RGGI Carbon Prices Expected to Stabilize at June 1 Auction

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By Gerald B. Silverman

May 25 — The price of Regional Greenhouse Gas Initiative carbon allowances, which took a big hit in March, is expected to remain steady in RGGI's next auction on June 1, according to several experts from academia, environmental groups and the industry interviewed by Bloomberg BNA.

Among the key factors expected to influence the auction are an oversupply of allowances, a program review currently under way by the nine RGGI states, the potential retirement of nuclear power plants in the region and the continued low cost of natural gas.

RGGI allowances sold for $5.25 each in the cap-and-trade program's March auction, a 30 percent decline from the previous auction and the lowest price since December 2014 (48 ECR, 3/11/16).

Some 15 million allowances will be offered for sale June 1 and, at $5 per allowance, would raise about $75 million for the nine RGGI states, if all allowances are sold.

“We continue to project an oversupply of allowances relative to potential demand between now and 2020,” Timothy T. Cheung, vice president of ClearView Energy Partners LLC, told Bloomberg BNA in an e-mail. “We would not be surprised if the next auction clears below March prices.”

Significant Oversupply

The oversupply is significant, according to a recent annual report released by RGGI (99 ECR, 5/23/16).

The report said there were 130 million surplus allowances at the end of 2015, meaning there were 130 million more allowances than needed for electricity generators to comply with the emissions requirements of the program. Generators are required to hold one allowance for each short ton of carbon dioxide emissions.

One of the wild cards in predicting auction prices is the current program review being undertaken by RGGI to determine what changes are needed to comply with the Clean Power Plan and improve the design of the program.

Jordan Stutt, a policy analyst at the Boston-based Acadia Center, said RGGI's current program review may affect the June auction, which is RGGI's 32nd, but is more likely to affect the following auction on Sept. 7.

“The RGGI states are currently considering the program’s future stringency, methods for cost containment and provisions for wider trading, all of which will directly impact the RGGI allowance market,” he told Bloomberg BNA in an e-mail. “It remains unclear when final decisions will be reached, but it is likely that additional information on RGGI’s future will be released between Auctions 32 and 33.”

Stutt said allowance prices jumped 45 percent in 2013 as a result of RGGI's last program review (51 ECR, 3/15/13).

“Rather than waiting for policy changes to be announced, opportunistic bidders may see this auction as a last chance to secure allowances before prices change dramatically,” he said. “Such strategic bidding behavior could push this auction clearing price slightly higher than recent secondary market transactions might suggest.”

Meaningful Carbon Prices

Cheung predicted that “meaningful” RGGI carbon prices were only likely if RGGI extends its program beyond 2020 and tightens its emissions cap. He said a phaseout of nuclear capacity in the region could also lead to a run-up in prices.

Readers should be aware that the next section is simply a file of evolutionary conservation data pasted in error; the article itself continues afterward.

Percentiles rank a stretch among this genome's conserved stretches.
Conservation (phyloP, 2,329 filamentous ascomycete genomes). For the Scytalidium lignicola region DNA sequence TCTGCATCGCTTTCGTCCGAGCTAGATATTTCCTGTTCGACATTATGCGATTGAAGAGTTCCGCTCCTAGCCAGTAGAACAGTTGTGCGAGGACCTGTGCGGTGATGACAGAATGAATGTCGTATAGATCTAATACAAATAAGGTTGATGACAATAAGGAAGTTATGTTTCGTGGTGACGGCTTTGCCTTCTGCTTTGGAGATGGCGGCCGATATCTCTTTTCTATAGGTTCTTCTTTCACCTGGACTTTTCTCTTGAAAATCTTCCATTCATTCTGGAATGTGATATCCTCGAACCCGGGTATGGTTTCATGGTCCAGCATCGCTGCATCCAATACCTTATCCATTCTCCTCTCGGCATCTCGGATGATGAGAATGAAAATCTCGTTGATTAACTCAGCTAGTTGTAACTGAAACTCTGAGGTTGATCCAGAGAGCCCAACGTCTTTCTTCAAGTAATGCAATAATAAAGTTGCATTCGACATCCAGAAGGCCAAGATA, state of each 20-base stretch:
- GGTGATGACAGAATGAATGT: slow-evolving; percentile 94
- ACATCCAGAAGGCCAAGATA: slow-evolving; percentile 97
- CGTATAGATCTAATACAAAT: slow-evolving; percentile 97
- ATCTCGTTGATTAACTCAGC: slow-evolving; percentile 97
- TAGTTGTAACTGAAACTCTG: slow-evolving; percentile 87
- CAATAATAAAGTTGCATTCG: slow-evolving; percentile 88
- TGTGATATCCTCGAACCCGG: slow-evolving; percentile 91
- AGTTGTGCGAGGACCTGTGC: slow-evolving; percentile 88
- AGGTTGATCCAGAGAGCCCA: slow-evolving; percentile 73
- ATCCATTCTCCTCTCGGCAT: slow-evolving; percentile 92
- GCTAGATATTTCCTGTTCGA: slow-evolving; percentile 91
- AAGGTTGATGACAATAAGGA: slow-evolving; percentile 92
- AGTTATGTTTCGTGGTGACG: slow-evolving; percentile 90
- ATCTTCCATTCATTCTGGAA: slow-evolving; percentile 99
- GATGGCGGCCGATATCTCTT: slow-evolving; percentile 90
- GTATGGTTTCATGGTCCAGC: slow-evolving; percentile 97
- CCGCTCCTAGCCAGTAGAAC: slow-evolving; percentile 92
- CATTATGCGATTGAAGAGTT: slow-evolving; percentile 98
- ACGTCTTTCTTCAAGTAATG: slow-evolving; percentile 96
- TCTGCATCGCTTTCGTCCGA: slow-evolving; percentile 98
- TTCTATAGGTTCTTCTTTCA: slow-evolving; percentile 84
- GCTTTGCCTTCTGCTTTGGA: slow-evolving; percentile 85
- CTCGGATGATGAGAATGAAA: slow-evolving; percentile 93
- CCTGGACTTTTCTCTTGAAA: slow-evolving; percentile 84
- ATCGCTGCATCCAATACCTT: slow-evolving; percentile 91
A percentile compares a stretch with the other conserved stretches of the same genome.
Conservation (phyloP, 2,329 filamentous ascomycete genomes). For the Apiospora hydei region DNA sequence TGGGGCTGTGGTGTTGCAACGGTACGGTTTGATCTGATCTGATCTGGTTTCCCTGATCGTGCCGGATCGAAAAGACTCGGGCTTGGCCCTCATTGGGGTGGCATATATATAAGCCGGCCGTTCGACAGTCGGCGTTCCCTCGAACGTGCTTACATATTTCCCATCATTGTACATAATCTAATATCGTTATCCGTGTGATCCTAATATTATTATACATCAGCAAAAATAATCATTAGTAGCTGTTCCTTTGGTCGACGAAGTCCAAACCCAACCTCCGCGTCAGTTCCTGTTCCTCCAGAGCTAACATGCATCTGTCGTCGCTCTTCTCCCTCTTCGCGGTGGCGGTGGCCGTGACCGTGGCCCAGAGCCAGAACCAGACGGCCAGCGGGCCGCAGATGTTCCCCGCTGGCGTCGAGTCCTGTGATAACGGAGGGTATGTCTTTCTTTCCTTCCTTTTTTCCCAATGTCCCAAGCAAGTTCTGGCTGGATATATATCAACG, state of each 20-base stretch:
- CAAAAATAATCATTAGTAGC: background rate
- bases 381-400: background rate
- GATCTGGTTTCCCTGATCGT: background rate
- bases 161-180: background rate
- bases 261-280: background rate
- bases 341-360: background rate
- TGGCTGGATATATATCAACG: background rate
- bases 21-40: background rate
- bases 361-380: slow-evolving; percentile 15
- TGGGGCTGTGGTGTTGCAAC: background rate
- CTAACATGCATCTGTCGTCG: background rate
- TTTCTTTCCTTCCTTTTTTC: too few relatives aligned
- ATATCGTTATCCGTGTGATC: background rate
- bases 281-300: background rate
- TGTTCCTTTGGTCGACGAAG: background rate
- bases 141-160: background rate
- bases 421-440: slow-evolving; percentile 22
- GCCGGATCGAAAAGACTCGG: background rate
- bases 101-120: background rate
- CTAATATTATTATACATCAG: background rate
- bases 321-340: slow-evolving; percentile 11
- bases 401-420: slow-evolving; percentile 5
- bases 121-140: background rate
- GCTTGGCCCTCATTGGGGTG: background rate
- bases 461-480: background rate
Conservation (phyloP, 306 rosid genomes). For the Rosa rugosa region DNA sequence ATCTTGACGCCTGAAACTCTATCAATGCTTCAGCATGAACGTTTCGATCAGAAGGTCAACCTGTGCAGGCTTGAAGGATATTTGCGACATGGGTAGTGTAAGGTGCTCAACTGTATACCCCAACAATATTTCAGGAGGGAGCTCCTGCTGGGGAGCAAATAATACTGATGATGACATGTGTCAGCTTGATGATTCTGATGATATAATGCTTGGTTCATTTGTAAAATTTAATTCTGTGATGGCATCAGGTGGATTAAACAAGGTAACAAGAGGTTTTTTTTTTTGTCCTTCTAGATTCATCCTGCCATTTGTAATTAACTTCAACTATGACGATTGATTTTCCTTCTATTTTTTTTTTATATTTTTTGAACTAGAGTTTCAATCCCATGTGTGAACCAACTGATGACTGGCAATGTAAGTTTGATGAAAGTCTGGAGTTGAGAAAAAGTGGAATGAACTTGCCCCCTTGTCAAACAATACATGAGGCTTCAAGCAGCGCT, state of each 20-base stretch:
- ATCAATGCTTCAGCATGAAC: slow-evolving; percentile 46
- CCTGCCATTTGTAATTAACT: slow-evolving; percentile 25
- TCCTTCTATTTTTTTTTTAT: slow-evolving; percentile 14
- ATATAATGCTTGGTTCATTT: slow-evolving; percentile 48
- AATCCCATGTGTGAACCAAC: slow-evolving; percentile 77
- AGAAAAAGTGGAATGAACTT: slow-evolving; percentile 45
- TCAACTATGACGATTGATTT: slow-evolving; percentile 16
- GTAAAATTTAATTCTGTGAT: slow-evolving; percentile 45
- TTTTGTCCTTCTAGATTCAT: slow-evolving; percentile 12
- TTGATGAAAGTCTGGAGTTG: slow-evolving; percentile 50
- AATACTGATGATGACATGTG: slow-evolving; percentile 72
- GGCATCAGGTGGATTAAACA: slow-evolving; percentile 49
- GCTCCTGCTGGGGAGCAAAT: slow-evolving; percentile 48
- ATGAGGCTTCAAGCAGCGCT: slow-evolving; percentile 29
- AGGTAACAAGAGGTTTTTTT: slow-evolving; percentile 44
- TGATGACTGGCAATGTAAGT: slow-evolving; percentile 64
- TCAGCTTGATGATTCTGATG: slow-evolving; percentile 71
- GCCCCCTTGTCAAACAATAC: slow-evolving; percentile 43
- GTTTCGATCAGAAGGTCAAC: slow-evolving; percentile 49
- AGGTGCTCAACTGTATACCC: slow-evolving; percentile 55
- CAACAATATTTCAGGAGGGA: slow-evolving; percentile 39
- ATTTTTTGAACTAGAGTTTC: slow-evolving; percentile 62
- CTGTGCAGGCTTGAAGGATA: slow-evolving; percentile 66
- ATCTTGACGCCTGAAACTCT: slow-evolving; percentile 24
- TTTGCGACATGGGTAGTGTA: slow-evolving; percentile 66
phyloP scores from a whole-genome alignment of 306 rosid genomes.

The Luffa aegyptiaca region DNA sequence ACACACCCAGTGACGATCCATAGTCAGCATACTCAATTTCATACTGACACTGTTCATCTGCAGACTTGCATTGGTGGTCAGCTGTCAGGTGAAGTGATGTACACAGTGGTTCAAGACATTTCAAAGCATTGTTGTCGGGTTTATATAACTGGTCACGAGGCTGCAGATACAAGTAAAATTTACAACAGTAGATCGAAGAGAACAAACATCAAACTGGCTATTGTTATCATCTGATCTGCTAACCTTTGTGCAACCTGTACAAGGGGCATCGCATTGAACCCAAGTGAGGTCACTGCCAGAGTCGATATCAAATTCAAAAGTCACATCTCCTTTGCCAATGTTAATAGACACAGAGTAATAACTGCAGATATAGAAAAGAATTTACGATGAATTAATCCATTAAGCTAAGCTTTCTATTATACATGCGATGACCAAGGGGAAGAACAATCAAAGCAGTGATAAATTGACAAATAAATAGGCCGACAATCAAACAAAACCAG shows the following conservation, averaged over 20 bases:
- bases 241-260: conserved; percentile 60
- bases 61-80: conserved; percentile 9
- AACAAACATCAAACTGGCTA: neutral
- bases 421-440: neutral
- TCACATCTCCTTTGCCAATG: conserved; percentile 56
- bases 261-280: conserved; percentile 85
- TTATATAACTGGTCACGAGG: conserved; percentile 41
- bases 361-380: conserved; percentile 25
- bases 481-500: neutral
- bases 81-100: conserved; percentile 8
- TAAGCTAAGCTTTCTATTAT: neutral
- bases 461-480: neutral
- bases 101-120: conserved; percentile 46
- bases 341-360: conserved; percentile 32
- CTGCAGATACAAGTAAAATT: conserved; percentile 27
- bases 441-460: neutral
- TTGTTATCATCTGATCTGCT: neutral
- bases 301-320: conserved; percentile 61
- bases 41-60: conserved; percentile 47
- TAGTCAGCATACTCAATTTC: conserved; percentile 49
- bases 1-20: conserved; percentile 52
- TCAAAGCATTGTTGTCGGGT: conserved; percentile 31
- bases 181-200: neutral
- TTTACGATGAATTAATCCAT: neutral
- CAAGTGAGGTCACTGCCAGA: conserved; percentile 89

“Without clarity regarding a post-2020 program, or the fate of the Clean Power Plan, we think carbon prices are likely to stay well below January highs,” Cheung said.

Mark Kresowik, eastern region deputy director of the Sierra Club's Beyond Coal Campaign, said he expects prices to remain stable, based on market fundamentals. He told Bloomberg BNA that the run-up in prices last year was partly due to “speculation” about the impact of the Environmental Protection Agency's Clean Power Plan, which set the first carbon dioxide emissions limits for the power sector, on RGGI prices.

In addition, he said there was a “manipulation of the market” in 2015 to trigger release of additional allowances from the cost containment reserve.

He said the market is now more in line with fundamentals like the low cost of wind, solar, energy efficiency and natural gas. “I wouldn’t expect to see an increase in price given the lower cost of cleaner alternatives,” Kresowik said.

The cost containment reserve is a cost-control mechanism that releases additional allowances for sale when prices hit a certain point. It was triggered in September, when prices hit $6 each (176 ECR, 9/11/15).

Rise of 5 Percent to 10 Percent

William M. Shobe, director of the Center for Economic & Policy Studies at the University of Virginia, said allowance prices will probably increase on the order of 5 percent to 10 percent per year, unless there are unexpected changes in gas prices, additional nuclear plant closings or changes in the RGGI emissions cap.

“Given the modest anticipated growth in prices, it will be at least two to four years before the market approaches a level that would result in another release from the allowance reserve,” Shobe told Bloomberg BNA in an e-mail, referring to the cost containment reserve.

“When the courts rule on the legality of the Clean Power Plan, look for some jump in prices, one way or the other, but not a huge move,” he said. “RGGI has charted its own course, and Clean Power Plan compliance would only require a modest downward adjustment to the cap.”

Heather Leibowitz, director of Environment New York, said she expects RGGI allowance prices to rise over the long run, as the supply—and surplus—of allowances decline. “But the decrease in supply will be steady and predictable, giving utility companies a lot of time to plan, which reduces the risk of price spikes,” she told Bloomberg BNA in an e-mail.

To contact the reporter on this story: Gerald B. Silverman in Albany, N.Y., at gsilverman@bna.com

To contact the editor responsible for this story: Larry Pearl at lpearl@bna.com